I got up around 6:00 this morning and was out the door by about 6:30 to go over to the Cosumnes River Preserve. It was 63° when I left and mostly cloudy. The cooler temperatures lasted until the late afternoon, but it felt a little humid.
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When I got near the preserve, I drove down Bruceville and Desmond Roads to see if there were any interesting birds out there. I was hoping there would be some water on the preserve now that the migrations have started, but the place still nearly bone dry. Only one of the fields along Desmond was partially filled, and only a small pond on the preserve itself had water in it. So, that was something of a disappointment. But I DID get to see some things I wasn’t expecting to see.
Along Bruceville Road there was a large covey of quail, some Great Egrets, and several cottontail rabbits. But the big surprise was a large flock of Tricolored Blackbirds, Agelaius tricolor, this morning! One even landed on a fence near my car, so I was able to get some video of it preening.
“Trikes”, as they’re endearingly referred to, are visually very similar to Red-Winged Blackbirds in that they are also black with red epaulets on their shoulders. But the Trikes’ epaulets are rimmed with white feathers, not yellow like those of the Red-Wings.
Already listed as Endangered by the IUCN-World Conservation Union, the species has been a candidate for listing under the U.S. Endangered Species Act (ESA), as well as California’s state ESA. It was given temporary “endangered” status in 2015 but that was only for 6 months and has since expired. As it stands, right now the species is still considered “threatened”. Further consideration of an “endangered” status was dumped when Trump and his crew took over the White House and the Department of the Interior.
In the same area as the Trikes, there was a pair of Brewer’s Blackbirds. The female had what looked like nesting material in her beak, and she was pursued by a male who strutted and postured and cheeped behind her. I got a little bit of video, but it wasn’t in the sharpest focus…and it didn’t help that a car drove past, obscuring my view. Still, the male’s display was so “cute”, I wanted to preserve it.
According to Cornell: “…n resident and many migratory populations, pair formation begins as gradual process in late-winter… As courtship progresses, female initiates Generalized Display, which merges imperceptibly with Pre-copulatory Display, a more fully expressed version of the former with more crouched posture, tail held at higher angle, and accompanied by different call. In both displays, body tipped forward on flexed legs with breast lowered toward ground, bill slightly raised, wings lowered and rapidly shivered while unspread tail is cocked… Male Pre-coitional Display given just prior to mounting and copulation. Feather ruffing more conspicuous than in male Song-spread, bill pointed downward, and yellow eyes bordered by fluffed violet feathers of head appearing prominent. Position of tail and wings more exaggerated than in Song-spread. In this posture, male deliberately approaches female, and if on ground sometimes makes half-circle in strutting motion. Wing and tail feathers scrape ground. Approach sometimes silent, other times accompanied by 1 of the 2 song forms…”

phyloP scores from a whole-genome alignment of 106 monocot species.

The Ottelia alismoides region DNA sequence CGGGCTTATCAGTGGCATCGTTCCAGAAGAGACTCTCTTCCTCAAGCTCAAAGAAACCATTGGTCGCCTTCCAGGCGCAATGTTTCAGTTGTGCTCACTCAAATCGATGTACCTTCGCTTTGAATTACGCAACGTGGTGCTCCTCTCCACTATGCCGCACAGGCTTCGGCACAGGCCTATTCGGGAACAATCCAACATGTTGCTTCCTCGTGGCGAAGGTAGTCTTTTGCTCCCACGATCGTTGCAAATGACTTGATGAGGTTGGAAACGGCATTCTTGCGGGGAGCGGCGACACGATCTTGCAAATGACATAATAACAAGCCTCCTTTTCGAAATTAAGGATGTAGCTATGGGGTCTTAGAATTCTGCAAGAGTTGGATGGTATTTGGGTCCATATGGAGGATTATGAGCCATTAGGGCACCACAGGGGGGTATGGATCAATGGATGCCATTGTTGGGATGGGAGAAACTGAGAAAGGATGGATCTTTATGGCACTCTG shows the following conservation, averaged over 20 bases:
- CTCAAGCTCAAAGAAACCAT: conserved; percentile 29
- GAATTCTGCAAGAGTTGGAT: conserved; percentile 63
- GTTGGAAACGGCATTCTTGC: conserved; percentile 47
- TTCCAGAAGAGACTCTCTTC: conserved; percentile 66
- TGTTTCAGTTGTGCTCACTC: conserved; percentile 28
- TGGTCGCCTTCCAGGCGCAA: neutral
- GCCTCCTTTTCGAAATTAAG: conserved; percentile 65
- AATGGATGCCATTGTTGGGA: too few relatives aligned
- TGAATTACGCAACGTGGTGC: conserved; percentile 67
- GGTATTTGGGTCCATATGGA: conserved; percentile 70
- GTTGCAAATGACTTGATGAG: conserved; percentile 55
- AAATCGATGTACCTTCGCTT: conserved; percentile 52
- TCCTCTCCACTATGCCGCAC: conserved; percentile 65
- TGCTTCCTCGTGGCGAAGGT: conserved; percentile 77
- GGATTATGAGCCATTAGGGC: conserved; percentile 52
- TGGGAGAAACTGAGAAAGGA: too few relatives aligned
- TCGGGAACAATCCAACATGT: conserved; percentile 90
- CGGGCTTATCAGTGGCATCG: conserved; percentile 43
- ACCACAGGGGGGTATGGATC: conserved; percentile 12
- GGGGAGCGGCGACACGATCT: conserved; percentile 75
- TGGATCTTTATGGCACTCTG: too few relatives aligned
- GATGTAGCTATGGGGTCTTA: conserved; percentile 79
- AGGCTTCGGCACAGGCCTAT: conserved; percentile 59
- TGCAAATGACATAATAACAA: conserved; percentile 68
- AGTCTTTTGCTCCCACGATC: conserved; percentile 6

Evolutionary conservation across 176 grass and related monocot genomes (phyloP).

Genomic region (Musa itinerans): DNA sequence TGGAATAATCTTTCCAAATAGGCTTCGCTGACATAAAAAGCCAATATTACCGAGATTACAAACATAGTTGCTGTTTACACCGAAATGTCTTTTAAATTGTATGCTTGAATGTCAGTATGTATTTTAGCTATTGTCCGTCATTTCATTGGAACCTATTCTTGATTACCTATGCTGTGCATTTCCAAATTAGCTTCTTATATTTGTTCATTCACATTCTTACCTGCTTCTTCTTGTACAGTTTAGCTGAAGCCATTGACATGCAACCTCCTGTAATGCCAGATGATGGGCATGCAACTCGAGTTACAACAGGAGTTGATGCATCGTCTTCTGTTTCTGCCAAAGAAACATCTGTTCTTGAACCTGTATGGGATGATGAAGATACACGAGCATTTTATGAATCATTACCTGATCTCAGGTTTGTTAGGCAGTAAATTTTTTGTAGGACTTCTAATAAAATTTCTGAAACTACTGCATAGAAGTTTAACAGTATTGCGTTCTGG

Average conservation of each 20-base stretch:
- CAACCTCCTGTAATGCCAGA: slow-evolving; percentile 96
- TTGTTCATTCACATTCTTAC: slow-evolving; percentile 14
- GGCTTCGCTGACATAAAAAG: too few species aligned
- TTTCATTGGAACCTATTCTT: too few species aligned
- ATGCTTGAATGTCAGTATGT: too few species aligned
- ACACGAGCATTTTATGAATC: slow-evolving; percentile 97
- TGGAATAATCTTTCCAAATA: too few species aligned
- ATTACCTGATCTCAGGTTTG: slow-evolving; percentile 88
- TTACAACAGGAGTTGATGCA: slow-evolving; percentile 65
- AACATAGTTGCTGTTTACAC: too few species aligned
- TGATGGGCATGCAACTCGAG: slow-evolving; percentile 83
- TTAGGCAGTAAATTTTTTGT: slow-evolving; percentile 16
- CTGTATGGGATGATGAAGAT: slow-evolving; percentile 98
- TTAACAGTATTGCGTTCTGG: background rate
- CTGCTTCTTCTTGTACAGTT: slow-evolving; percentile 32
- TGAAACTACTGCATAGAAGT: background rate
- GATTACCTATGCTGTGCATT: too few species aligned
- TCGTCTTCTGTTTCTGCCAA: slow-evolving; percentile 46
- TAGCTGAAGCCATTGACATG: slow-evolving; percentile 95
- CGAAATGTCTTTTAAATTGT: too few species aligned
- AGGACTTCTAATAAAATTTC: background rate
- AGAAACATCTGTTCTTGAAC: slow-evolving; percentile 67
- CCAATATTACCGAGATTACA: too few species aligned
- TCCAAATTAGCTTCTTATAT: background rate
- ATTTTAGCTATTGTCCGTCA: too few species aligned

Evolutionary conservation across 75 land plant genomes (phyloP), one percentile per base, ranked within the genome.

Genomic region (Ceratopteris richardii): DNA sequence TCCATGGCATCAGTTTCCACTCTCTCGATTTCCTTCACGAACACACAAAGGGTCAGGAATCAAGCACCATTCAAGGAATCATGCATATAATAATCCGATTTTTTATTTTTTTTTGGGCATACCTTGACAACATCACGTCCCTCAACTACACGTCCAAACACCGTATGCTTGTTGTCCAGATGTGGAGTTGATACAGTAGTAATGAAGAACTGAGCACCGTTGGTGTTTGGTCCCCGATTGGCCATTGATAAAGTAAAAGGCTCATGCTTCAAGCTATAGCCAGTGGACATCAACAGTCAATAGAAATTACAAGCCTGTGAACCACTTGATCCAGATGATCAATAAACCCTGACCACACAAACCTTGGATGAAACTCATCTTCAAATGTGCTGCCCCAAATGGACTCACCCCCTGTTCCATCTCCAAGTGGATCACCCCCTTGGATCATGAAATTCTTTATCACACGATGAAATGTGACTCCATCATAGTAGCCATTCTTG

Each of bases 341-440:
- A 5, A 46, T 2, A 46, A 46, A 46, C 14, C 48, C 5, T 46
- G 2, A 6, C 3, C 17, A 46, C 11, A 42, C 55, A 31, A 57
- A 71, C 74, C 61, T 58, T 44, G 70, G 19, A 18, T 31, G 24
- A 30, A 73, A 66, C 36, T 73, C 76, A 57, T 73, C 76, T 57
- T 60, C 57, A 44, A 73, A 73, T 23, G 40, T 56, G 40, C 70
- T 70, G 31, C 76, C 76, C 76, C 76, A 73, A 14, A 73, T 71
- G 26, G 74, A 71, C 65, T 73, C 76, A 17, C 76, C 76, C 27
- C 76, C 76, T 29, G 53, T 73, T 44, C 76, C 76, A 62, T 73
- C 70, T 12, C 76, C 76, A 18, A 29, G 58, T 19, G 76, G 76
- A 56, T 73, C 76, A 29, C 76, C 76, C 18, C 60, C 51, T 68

Brewer’s Blackbirds are “seasonally monogamous”, and I’m sure I was seeing the work and displays of a pair bond.
Among the bindweed along the side of the road, I found a new-to-me kind of stinkbug called a Conchuela Bug, Chlorochroa ligata. It’s black with an orange border. When I picked it up to get closer photos of it, it pooped out some of its stink-fluid, staining my index finger top orange. The smell was pretty gross, but it dissipated relatively quickly.
The trees along Desmond Road and around the preserve are still covered in galls, but it’s near the end of the season, so many of the gall are empty and are shriveling away. The Flat-Topped Honeydew galls are going black with age, but some of them are still producing a little honeydew and still have a few ants in attendance. I wonder if, at this time of year, the honeydew has fermented or if the sugary substance has promoted some fungal development. The Convoluted galls and Yellow Wig galls are now much larger than they have been as the larvae inside develop and pupate.
As an aside, I was excited to learn (later in the day) that Ron Russo has a new book coming out next year: Plant Galls of the Western United States. Woot!! The book covers 536 gall species with 232 species not previously included in any field guide. Double-woot! Russo’s last book is like the bible for us gall chasers, but it’s out of print now, and VERY expensive (anywhere between $80 and $200 depending on who has it). We’ve all been hoping the publishers would re-release it, but with this new book coming out that won’t be necessary — and maybe any copies of the original book will now drop in price. The new guide is due to be released in late March of 2021, and I’ve pre-ordered one through Amazon.com at the more reasonable price of $29.
While I was checking out the trees along the boat ramp trail, I saw something gray on one of the twiggy branches, and I got closer to investigate. I was overjoyed when I saw that it was a vase-like pot of a California Potter Wasp, Eumenes sp. I’ve seen photos before, but never a “live” one. The pots are perfect, beautiful little things.